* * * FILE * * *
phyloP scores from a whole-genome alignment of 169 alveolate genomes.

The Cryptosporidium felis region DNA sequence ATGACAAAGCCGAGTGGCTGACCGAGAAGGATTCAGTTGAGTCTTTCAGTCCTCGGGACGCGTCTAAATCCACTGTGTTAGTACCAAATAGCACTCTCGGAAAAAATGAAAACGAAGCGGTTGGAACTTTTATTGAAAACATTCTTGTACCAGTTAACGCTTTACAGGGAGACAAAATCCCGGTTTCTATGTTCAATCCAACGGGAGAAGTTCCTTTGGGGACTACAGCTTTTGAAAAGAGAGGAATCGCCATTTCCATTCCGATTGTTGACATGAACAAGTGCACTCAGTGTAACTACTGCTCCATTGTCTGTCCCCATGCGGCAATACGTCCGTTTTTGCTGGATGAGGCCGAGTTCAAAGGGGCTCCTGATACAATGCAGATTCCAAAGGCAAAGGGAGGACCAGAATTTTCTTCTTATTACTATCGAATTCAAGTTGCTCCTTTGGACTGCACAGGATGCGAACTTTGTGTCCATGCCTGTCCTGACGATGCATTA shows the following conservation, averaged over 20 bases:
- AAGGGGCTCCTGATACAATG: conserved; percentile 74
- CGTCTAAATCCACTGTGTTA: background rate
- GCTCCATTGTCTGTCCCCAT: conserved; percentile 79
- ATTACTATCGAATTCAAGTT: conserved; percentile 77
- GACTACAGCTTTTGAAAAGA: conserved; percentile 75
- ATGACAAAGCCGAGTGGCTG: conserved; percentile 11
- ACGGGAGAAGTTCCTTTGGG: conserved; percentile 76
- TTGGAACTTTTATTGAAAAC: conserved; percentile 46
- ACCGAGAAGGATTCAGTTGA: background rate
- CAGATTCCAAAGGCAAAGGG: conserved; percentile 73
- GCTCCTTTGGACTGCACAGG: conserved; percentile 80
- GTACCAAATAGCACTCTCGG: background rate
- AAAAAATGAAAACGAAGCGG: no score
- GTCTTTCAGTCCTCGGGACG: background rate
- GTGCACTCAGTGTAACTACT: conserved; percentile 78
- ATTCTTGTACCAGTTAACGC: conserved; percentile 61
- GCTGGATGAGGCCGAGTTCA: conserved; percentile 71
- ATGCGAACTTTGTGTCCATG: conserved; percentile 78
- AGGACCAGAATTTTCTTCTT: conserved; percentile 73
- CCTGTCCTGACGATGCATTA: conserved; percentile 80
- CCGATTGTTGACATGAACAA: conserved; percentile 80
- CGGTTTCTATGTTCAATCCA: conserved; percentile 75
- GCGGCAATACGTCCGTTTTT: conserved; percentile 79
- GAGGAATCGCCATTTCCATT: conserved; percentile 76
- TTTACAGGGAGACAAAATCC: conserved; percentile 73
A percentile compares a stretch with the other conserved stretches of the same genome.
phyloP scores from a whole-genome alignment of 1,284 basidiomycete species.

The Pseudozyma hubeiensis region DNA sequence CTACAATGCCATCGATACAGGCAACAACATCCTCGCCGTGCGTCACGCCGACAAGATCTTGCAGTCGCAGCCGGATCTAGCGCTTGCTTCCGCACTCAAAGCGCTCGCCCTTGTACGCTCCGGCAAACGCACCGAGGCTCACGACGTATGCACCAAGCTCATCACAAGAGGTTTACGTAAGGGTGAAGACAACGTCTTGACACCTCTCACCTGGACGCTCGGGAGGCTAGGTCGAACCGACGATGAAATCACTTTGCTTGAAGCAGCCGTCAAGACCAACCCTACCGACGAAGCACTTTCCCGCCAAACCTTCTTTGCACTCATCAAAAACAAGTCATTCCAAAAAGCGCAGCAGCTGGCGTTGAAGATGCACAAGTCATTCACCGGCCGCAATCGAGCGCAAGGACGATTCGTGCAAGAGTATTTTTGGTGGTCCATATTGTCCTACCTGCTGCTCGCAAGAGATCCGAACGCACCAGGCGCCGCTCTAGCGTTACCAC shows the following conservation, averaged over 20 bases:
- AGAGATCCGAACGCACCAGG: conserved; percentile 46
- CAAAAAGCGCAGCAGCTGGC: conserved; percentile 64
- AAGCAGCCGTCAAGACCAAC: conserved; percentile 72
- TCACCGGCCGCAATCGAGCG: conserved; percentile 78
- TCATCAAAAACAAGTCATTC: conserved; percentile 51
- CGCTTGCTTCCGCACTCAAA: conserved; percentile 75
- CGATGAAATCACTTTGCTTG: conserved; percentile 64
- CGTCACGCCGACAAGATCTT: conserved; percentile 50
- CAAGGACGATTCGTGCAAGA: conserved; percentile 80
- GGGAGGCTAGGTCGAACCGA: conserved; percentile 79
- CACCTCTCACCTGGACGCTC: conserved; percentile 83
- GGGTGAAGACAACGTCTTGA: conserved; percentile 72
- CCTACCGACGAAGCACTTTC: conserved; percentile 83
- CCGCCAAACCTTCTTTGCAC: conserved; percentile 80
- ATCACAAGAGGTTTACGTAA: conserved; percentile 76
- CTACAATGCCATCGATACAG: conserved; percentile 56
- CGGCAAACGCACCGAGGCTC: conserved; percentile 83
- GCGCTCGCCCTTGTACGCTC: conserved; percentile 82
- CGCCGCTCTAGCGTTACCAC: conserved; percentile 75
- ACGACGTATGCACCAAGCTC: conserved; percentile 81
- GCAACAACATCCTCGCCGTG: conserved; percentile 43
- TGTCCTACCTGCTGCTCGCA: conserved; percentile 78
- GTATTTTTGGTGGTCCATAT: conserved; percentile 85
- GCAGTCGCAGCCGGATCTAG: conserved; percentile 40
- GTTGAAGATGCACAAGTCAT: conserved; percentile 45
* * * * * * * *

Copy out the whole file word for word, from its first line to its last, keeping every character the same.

phyloP scores from a whole-genome alignment of 169 alveolate genomes.

The Cryptosporidium felis region DNA sequence ATGACAAAGCCGAGTGGCTGACCGAGAAGGATTCAGTTGAGTCTTTCAGTCCTCGGGACGCGTCTAAATCCACTGTGTTAGTACCAAATAGCACTCTCGGAAAAAATGAAAACGAAGCGGTTGGAACTTTTATTGAAAACATTCTTGTACCAGTTAACGCTTTACAGGGAGACAAAATCCCGGTTTCTATGTTCAATCCAACGGGAGAAGTTCCTTTGGGGACTACAGCTTTTGAAAAGAGAGGAATCGCCATTTCCATTCCGATTGTTGACATGAACAAGTGCACTCAGTGTAACTACTGCTCCATTGTCTGTCCCCATGCGGCAATACGTCCGTTTTTGCTGGATGAGGCCGAGTTCAAAGGGGCTCCTGATACAATGCAGATTCCAAAGGCAAAGGGAGGACCAGAATTTTCTTCTTATTACTATCGAATTCAAGTTGCTCCTTTGGACTGCACAGGATGCGAACTTTGTGTCCATGCCTGTCCTGACGATGCATTA shows the following conservation, averaged over 20 bases:
- AAGGGGCTCCTGATACAATG: conserved; percentile 74
- CGTCTAAATCCACTGTGTTA: background rate
- GCTCCATTGTCTGTCCCCAT: conserved; percentile 79
- ATTACTATCGAATTCAAGTT: conserved; percentile 77
- GACTACAGCTTTTGAAAAGA: conserved; percentile 75
- ATGACAAAGCCGAGTGGCTG: conserved; percentile 11
- ACGGGAGAAGTTCCTTTGGG: conserved; percentile 76
- TTGGAACTTTTATTGAAAAC: conserved; percentile 46
- ACCGAGAAGGATTCAGTTGA: background rate
- CAGATTCCAAAGGCAAAGGG: conserved; percentile 73
- GCTCCTTTGGACTGCACAGG: conserved; percentile 80
- GTACCAAATAGCACTCTCGG: background rate
- AAAAAATGAAAACGAAGCGG: no score
- GTCTTTCAGTCCTCGGGACG: background rate
- GTGCACTCAGTGTAACTACT: conserved; percentile 78
- ATTCTTGTACCAGTTAACGC: conserved; percentile 61
- GCTGGATGAGGCCGAGTTCA: conserved; percentile 71
- ATGCGAACTTTGTGTCCATG: conserved; percentile 78
- AGGACCAGAATTTTCTTCTT: conserved; percentile 73
- CCTGTCCTGACGATGCATTA: conserved; percentile 80
- CCGATTGTTGACATGAACAA: conserved; percentile 80
- CGGTTTCTATGTTCAATCCA: conserved; percentile 75
- GCGGCAATACGTCCGTTTTT: conserved; percentile 79
- GAGGAATCGCCATTTCCATT: conserved; percentile 76
- TTTACAGGGAGACAAAATCC: conserved; percentile 73
A percentile compares a stretch with the other conserved stretches of the same genome.
phyloP scores from a whole-genome alignment of 1,284 basidiomycete species.

The Pseudozyma hubeiensis region DNA sequence CTACAATGCCATCGATACAGGCAACAACATCCTCGCCGTGCGTCACGCCGACAAGATCTTGCAGTCGCAGCCGGATCTAGCGCTTGCTTCCGCACTCAAAGCGCTCGCCCTTGTACGCTCCGGCAAACGCACCGAGGCTCACGACGTATGCACCAAGCTCATCACAAGAGGTTTACGTAAGGGTGAAGACAACGTCTTGACACCTCTCACCTGGACGCTCGGGAGGCTAGGTCGAACCGACGATGAAATCACTTTGCTTGAAGCAGCCGTCAAGACCAACCCTACCGACGAAGCACTTTCCCGCCAAACCTTCTTTGCACTCATCAAAAACAAGTCATTCCAAAAAGCGCAGCAGCTGGCGTTGAAGATGCACAAGTCATTCACCGGCCGCAATCGAGCGCAAGGACGATTCGTGCAAGAGTATTTTTGGTGGTCCATATTGTCCTACCTGCTGCTCGCAAGAGATCCGAACGCACCAGGCGCCGCTCTAGCGTTACCAC shows the following conservation, averaged over 20 bases:
- AGAGATCCGAACGCACCAGG: conserved; percentile 46
- CAAAAAGCGCAGCAGCTGGC: conserved; percentile 64
- AAGCAGCCGTCAAGACCAAC: conserved; percentile 72
- TCACCGGCCGCAATCGAGCG: conserved; percentile 78
- TCATCAAAAACAAGTCATTC: conserved; percentile 51
- CGCTTGCTTCCGCACTCAAA: conserved; percentile 75
- CGATGAAATCACTTTGCTTG: conserved; percentile 64
- CGTCACGCCGACAAGATCTT: conserved; percentile 50
- CAAGGACGATTCGTGCAAGA: conserved; percentile 80
- GGGAGGCTAGGTCGAACCGA: conserved; percentile 79
- CACCTCTCACCTGGACGCTC: conserved; percentile 83
- GGGTGAAGACAACGTCTTGA: conserved; percentile 72
- CCTACCGACGAAGCACTTTC: conserved; percentile 83
- CCGCCAAACCTTCTTTGCAC: conserved; percentile 80
- ATCACAAGAGGTTTACGTAA: conserved; percentile 76
- CTACAATGCCATCGATACAG: conserved; percentile 56
- CGGCAAACGCACCGAGGCTC: conserved; percentile 83
- GCGCTCGCCCTTGTACGCTC: conserved; percentile 82
- CGCCGCTCTAGCGTTACCAC: conserved; percentile 75
- ACGACGTATGCACCAAGCTC: conserved; percentile 81
- GCAACAACATCCTCGCCGTG: conserved; percentile 43
- TGTCCTACCTGCTGCTCGCA: conserved; percentile 78
- GTATTTTTGGTGGTCCATAT: conserved; percentile 85
- GCAGTCGCAGCCGGATCTAG: conserved; percentile 40
- GTTGAAGATGCACAAGTCAT: conserved; percentile 45